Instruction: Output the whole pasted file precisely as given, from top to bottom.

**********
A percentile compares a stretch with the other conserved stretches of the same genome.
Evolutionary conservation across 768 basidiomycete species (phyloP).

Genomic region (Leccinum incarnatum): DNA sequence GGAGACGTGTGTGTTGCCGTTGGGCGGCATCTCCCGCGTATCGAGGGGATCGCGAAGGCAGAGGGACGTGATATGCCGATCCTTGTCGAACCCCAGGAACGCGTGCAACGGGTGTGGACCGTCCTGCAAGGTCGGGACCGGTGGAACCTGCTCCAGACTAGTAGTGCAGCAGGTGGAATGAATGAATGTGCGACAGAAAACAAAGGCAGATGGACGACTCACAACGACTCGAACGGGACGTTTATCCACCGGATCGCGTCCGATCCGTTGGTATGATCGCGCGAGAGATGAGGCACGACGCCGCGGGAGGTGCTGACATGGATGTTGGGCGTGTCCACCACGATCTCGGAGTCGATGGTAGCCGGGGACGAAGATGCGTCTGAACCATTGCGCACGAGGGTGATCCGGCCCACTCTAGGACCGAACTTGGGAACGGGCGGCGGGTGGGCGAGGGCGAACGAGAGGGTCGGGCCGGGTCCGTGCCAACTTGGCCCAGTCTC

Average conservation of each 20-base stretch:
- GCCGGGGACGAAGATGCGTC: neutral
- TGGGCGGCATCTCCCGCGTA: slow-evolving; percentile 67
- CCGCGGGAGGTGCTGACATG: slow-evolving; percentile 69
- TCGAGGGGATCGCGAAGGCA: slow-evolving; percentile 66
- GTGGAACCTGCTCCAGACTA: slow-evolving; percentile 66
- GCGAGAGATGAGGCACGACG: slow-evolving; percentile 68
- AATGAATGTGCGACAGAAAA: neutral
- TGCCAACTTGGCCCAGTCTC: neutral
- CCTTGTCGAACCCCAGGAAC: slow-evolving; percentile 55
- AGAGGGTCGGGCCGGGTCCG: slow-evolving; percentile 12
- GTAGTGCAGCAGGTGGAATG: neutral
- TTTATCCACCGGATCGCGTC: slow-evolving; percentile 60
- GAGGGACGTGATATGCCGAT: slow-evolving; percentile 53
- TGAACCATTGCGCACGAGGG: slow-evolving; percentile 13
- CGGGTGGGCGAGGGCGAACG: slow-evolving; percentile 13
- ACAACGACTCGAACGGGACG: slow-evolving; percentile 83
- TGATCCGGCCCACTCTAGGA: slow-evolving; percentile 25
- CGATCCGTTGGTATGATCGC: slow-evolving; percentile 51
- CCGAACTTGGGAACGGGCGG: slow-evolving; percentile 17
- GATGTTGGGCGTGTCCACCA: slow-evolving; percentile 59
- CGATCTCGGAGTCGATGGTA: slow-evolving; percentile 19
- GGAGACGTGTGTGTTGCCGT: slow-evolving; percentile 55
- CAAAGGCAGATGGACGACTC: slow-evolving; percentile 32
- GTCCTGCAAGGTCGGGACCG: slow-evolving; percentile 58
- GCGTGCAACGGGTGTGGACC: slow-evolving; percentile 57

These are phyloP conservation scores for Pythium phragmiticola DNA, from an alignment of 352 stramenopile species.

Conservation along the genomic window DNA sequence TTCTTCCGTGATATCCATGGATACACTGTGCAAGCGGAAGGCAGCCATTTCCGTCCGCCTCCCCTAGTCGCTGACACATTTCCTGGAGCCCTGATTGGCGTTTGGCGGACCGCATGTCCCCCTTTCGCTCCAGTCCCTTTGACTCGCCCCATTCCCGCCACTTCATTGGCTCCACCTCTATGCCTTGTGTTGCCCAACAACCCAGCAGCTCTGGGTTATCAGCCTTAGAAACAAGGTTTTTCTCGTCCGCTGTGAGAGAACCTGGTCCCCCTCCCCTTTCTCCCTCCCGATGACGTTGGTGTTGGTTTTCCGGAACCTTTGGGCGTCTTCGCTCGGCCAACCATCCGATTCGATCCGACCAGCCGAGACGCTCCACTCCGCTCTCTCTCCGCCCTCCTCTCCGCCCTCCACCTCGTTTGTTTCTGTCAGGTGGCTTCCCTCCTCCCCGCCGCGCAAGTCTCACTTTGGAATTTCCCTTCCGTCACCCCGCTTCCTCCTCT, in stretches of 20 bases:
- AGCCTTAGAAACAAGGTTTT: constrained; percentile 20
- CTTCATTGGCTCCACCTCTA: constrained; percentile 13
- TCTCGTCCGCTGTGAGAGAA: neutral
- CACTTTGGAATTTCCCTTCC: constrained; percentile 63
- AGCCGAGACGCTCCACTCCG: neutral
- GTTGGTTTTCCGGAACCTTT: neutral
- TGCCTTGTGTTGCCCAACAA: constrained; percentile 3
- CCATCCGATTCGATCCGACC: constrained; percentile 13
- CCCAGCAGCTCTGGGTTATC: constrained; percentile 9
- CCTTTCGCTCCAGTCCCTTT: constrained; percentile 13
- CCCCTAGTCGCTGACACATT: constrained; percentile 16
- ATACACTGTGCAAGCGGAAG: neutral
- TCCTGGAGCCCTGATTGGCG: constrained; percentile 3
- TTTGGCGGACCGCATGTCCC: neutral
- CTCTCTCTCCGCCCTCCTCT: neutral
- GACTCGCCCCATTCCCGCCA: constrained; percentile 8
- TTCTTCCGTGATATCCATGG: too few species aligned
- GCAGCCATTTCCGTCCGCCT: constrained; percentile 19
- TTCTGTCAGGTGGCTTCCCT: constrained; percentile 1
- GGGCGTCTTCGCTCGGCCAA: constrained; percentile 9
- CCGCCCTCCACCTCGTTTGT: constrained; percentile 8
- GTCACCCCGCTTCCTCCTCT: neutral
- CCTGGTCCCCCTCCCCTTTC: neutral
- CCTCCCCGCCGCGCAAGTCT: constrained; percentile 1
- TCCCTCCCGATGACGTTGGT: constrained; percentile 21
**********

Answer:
A percentile compares a stretch with the other conserved stretches of the same genome.
Evolutionary conservation across 768 basidiomycete species (phyloP).

Genomic region (Leccinum incarnatum): DNA sequence GGAGACGTGTGTGTTGCCGTTGGGCGGCATCTCCCGCGTATCGAGGGGATCGCGAAGGCAGAGGGACGTGATATGCCGATCCTTGTCGAACCCCAGGAACGCGTGCAACGGGTGTGGACCGTCCTGCAAGGTCGGGACCGGTGGAACCTGCTCCAGACTAGTAGTGCAGCAGGTGGAATGAATGAATGTGCGACAGAAAACAAAGGCAGATGGACGACTCACAACGACTCGAACGGGACGTTTATCCACCGGATCGCGTCCGATCCGTTGGTATGATCGCGCGAGAGATGAGGCACGACGCCGCGGGAGGTGCTGACATGGATGTTGGGCGTGTCCACCACGATCTCGGAGTCGATGGTAGCCGGGGACGAAGATGCGTCTGAACCATTGCGCACGAGGGTGATCCGGCCCACTCTAGGACCGAACTTGGGAACGGGCGGCGGGTGGGCGAGGGCGAACGAGAGGGTCGGGCCGGGTCCGTGCCAACTTGGCCCAGTCTC

Average conservation of each 20-base stretch:
- GCCGGGGACGAAGATGCGTC: neutral
- TGGGCGGCATCTCCCGCGTA: slow-evolving; percentile 67
- CCGCGGGAGGTGCTGACATG: slow-evolving; percentile 69
- TCGAGGGGATCGCGAAGGCA: slow-evolving; percentile 66
- GTGGAACCTGCTCCAGACTA: slow-evolving; percentile 66
- GCGAGAGATGAGGCACGACG: slow-evolving; percentile 68
- AATGAATGTGCGACAGAAAA: neutral
- TGCCAACTTGGCCCAGTCTC: neutral
- CCTTGTCGAACCCCAGGAAC: slow-evolving; percentile 55
- AGAGGGTCGGGCCGGGTCCG: slow-evolving; percentile 12
- GTAGTGCAGCAGGTGGAATG: neutral
- TTTATCCACCGGATCGCGTC: slow-evolving; percentile 60
- GAGGGACGTGATATGCCGAT: slow-evolving; percentile 53
- TGAACCATTGCGCACGAGGG: slow-evolving; percentile 13
- CGGGTGGGCGAGGGCGAACG: slow-evolving; percentile 13
- ACAACGACTCGAACGGGACG: slow-evolving; percentile 83
- TGATCCGGCCCACTCTAGGA: slow-evolving; percentile 25
- CGATCCGTTGGTATGATCGC: slow-evolving; percentile 51
- CCGAACTTGGGAACGGGCGG: slow-evolving; percentile 17
- GATGTTGGGCGTGTCCACCA: slow-evolving; percentile 59
- CGATCTCGGAGTCGATGGTA: slow-evolving; percentile 19
- GGAGACGTGTGTGTTGCCGT: slow-evolving; percentile 55
- CAAAGGCAGATGGACGACTC: slow-evolving; percentile 32
- GTCCTGCAAGGTCGGGACCG: slow-evolving; percentile 58
- GCGTGCAACGGGTGTGGACC: slow-evolving; percentile 57

These are phyloP conservation scores for Pythium phragmiticola DNA, from an alignment of 352 stramenopile species.

Conservation along the genomic window DNA sequence TTCTTCCGTGATATCCATGGATACACTGTGCAAGCGGAAGGCAGCCATTTCCGTCCGCCTCCCCTAGTCGCTGACACATTTCCTGGAGCCCTGATTGGCGTTTGGCGGACCGCATGTCCCCCTTTCGCTCCAGTCCCTTTGACTCGCCCCATTCCCGCCACTTCATTGGCTCCACCTCTATGCCTTGTGTTGCCCAACAACCCAGCAGCTCTGGGTTATCAGCCTTAGAAACAAGGTTTTTCTCGTCCGCTGTGAGAGAACCTGGTCCCCCTCCCCTTTCTCCCTCCCGATGACGTTGGTGTTGGTTTTCCGGAACCTTTGGGCGTCTTCGCTCGGCCAACCATCCGATTCGATCCGACCAGCCGAGACGCTCCACTCCGCTCTCTCTCCGCCCTCCTCTCCGCCCTCCACCTCGTTTGTTTCTGTCAGGTGGCTTCCCTCCTCCCCGCCGCGCAAGTCTCACTTTGGAATTTCCCTTCCGTCACCCCGCTTCCTCCTCT, in stretches of 20 bases:
- AGCCTTAGAAACAAGGTTTT: constrained; percentile 20
- CTTCATTGGCTCCACCTCTA: constrained; percentile 13
- TCTCGTCCGCTGTGAGAGAA: neutral
- CACTTTGGAATTTCCCTTCC: constrained; percentile 63
- AGCCGAGACGCTCCACTCCG: neutral
- GTTGGTTTTCCGGAACCTTT: neutral
- TGCCTTGTGTTGCCCAACAA: constrained; percentile 3
- CCATCCGATTCGATCCGACC: constrained; percentile 13
- CCCAGCAGCTCTGGGTTATC: constrained; percentile 9
- CCTTTCGCTCCAGTCCCTTT: constrained; percentile 13
- CCCCTAGTCGCTGACACATT: constrained; percentile 16
- ATACACTGTGCAAGCGGAAG: neutral
- TCCTGGAGCCCTGATTGGCG: constrained; percentile 3
- TTTGGCGGACCGCATGTCCC: neutral
- CTCTCTCTCCGCCCTCCTCT: neutral
- GACTCGCCCCATTCCCGCCA: constrained; percentile 8
- TTCTTCCGTGATATCCATGG: too few species aligned
- GCAGCCATTTCCGTCCGCCT: constrained; percentile 19
- TTCTGTCAGGTGGCTTCCCT: constrained; percentile 1
- GGGCGTCTTCGCTCGGCCAA: constrained; percentile 9
- CCGCCCTCCACCTCGTTTGT: constrained; percentile 8
- GTCACCCCGCTTCCTCCTCT: neutral
- CCTGGTCCCCCTCCCCTTTC: neutral
- CCTCCCCGCCGCGCAAGTCT: constrained; percentile 1
- TCCCTCCCGATGACGTTGGT: constrained; percentile 21